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NEW YORK, June 22. /TASS/. The US legislators are pushing the US administration to revive a special committee to crack down on Russian spies working in US territory, BuzzFeed reported on Tuesday.
"In its 2017 Intelligence Authorization Bill, the Senate Intelligence Committee is asking the White House to reinstate a presidentially-appointed group to unmask Russian spies and uncover Russian-sponsored assassinations. The group, which would include personnel from the State Department, intelligence community and several other executive offices, would meet monthly. Along with spies and covert killings, the committee would also investigate the funding of front groups - or cover organizations for Russian operations - "covert broadcasting, media manipulation" and secret funding," the report says.
"A similar interagency body called the "Active Measures Working Group" existed during the Cold War, but it hasn’t been active in decades. This new group would be modeled after its Cold War predecessor, one US intelligence official said on condition of anonymity to discuss the sensitive bill," the article says.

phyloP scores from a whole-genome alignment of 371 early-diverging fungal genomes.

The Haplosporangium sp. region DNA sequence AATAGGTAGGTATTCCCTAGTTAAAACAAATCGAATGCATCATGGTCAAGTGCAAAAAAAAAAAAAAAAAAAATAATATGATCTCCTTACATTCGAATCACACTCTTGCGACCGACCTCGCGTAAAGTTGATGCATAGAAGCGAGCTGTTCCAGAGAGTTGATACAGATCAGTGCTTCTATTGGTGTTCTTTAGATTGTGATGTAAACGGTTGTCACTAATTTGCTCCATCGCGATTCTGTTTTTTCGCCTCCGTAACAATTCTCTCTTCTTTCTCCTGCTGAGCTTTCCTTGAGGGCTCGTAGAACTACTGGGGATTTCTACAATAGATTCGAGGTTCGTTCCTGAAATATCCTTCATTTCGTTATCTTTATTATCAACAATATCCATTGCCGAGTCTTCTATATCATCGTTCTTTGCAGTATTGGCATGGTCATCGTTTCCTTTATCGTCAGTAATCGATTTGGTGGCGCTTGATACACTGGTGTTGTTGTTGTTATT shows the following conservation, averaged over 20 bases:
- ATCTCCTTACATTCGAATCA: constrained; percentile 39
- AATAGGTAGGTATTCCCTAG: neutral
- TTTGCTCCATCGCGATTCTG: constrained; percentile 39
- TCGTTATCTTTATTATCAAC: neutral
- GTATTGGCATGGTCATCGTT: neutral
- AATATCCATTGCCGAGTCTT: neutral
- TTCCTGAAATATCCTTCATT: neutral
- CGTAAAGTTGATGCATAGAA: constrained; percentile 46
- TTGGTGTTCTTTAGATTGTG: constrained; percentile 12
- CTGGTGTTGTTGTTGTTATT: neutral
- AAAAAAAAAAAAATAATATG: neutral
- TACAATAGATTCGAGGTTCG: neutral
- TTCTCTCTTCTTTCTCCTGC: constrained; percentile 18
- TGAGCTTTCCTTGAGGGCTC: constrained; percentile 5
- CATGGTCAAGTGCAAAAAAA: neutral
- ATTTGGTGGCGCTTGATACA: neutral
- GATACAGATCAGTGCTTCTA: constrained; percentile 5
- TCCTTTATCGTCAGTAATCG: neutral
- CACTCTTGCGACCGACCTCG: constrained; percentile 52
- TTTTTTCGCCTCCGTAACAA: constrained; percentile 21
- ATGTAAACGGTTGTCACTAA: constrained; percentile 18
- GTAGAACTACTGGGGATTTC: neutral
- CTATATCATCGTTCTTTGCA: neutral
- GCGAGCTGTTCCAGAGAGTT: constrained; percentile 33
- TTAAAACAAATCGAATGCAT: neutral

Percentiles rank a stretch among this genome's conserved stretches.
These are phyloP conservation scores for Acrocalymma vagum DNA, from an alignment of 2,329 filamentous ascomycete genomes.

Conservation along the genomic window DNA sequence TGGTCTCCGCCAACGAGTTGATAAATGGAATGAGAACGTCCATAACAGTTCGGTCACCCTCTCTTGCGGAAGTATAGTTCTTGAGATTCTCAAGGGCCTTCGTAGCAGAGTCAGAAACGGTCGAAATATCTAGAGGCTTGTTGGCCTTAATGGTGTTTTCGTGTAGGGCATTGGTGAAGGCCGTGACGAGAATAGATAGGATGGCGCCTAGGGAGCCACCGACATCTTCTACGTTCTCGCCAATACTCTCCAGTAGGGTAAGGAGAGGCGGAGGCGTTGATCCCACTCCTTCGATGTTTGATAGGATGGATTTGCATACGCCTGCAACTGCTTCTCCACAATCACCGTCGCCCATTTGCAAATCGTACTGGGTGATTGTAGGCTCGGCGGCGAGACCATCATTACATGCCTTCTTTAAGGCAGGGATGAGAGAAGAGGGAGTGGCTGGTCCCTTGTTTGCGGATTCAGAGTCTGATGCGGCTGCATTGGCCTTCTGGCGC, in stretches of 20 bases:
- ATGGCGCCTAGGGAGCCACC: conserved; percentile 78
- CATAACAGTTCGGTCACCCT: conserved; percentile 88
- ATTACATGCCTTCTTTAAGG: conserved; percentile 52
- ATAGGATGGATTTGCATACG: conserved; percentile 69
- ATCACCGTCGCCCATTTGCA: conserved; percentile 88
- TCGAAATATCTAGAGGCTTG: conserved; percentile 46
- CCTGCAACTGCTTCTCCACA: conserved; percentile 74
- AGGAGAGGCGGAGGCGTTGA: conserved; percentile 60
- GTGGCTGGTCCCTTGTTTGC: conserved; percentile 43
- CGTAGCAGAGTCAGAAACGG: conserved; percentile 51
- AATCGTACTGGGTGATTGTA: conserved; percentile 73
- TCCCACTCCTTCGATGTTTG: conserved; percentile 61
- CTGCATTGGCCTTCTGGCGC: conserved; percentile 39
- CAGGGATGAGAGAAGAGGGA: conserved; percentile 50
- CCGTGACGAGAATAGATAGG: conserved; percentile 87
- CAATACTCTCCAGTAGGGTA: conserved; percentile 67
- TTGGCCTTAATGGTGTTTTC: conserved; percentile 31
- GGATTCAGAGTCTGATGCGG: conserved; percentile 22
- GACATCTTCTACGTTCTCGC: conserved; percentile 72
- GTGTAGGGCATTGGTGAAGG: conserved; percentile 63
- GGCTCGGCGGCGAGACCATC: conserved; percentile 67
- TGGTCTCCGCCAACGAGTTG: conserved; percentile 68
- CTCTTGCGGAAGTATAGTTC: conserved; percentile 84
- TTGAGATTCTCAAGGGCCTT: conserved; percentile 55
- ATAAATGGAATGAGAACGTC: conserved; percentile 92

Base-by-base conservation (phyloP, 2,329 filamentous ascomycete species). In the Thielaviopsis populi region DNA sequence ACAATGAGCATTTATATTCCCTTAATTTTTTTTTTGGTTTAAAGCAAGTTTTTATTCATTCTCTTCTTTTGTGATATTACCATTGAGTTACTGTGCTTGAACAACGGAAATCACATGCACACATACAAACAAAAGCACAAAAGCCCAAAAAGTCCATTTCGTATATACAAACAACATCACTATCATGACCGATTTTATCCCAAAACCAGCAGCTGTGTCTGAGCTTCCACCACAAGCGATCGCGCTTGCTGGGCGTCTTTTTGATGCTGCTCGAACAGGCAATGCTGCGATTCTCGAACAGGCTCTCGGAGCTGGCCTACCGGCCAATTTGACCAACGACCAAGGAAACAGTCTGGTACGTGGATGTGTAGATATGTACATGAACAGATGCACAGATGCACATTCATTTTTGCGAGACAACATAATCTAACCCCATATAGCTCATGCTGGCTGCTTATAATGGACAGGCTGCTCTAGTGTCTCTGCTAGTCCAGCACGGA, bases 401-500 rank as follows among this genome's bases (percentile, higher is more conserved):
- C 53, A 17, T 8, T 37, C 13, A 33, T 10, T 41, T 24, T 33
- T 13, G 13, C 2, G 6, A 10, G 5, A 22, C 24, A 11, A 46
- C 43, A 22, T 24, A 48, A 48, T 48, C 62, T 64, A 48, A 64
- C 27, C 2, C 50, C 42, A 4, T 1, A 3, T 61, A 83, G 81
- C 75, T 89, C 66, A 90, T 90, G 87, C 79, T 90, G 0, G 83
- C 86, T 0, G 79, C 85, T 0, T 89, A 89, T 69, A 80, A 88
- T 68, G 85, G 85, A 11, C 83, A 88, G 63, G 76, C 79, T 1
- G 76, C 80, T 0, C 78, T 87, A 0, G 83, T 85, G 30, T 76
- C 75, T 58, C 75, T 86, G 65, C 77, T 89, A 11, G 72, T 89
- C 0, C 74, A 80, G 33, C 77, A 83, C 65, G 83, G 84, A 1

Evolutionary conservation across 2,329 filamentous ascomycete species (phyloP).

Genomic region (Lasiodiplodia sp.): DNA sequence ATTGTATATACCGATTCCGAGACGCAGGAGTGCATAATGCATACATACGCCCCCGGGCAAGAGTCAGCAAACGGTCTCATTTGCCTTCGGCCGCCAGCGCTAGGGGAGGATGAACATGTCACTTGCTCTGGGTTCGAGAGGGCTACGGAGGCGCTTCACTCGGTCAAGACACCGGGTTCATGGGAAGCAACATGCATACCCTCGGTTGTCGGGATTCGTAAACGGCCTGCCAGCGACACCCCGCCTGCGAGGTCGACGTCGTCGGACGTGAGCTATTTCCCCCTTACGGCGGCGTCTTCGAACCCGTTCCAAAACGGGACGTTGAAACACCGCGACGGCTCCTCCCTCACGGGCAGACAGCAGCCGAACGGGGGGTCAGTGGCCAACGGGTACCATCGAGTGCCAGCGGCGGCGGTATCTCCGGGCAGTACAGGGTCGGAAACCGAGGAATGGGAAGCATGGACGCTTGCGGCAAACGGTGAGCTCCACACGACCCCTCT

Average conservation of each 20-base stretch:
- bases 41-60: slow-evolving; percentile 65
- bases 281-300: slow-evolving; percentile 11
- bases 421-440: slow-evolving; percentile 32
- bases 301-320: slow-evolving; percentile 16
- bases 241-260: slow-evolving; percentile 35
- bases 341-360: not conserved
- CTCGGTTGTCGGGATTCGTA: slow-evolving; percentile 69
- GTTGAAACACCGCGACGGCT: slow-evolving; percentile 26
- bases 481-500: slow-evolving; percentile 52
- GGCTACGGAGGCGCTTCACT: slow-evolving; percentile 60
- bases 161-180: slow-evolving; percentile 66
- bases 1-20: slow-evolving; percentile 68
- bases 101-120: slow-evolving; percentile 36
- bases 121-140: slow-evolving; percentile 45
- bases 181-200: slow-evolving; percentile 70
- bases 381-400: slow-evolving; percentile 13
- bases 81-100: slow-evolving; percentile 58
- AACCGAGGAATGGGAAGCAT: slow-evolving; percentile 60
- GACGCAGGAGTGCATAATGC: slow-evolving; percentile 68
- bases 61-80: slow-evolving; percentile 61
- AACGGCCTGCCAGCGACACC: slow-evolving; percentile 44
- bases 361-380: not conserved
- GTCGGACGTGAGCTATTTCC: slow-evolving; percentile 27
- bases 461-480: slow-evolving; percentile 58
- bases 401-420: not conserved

The intelligence bill passed through the Senate committee in May, and now must be passed by the full Senate, according to BuzzFeed.
"It would also require the FBI to investigate all requests by US-based Russian diplomats to travel 50 miles outside his or her official post to ensure those diplomats have properly notified the US Government of their travel plans. No Russian diplomats could travel outside of that 50 mile perimeter unless all of their colleagues have followed travel rules in the three months prior. The FBI would also be required to notify Congress that the Russians have followed the rules before the travel is cleared by the State Department. The purpose is to ensure the Russians are following proper protocol in their travel," the report says.
"The FBI declined to comment. The Russian embassy could not be reached for comment," according to the website
"The vote to pass the full Intelligence Authorization bill has not yet been scheduled, but will likely be pushed through before the Senate recesses for a long-than-usual summer break in July," the article says.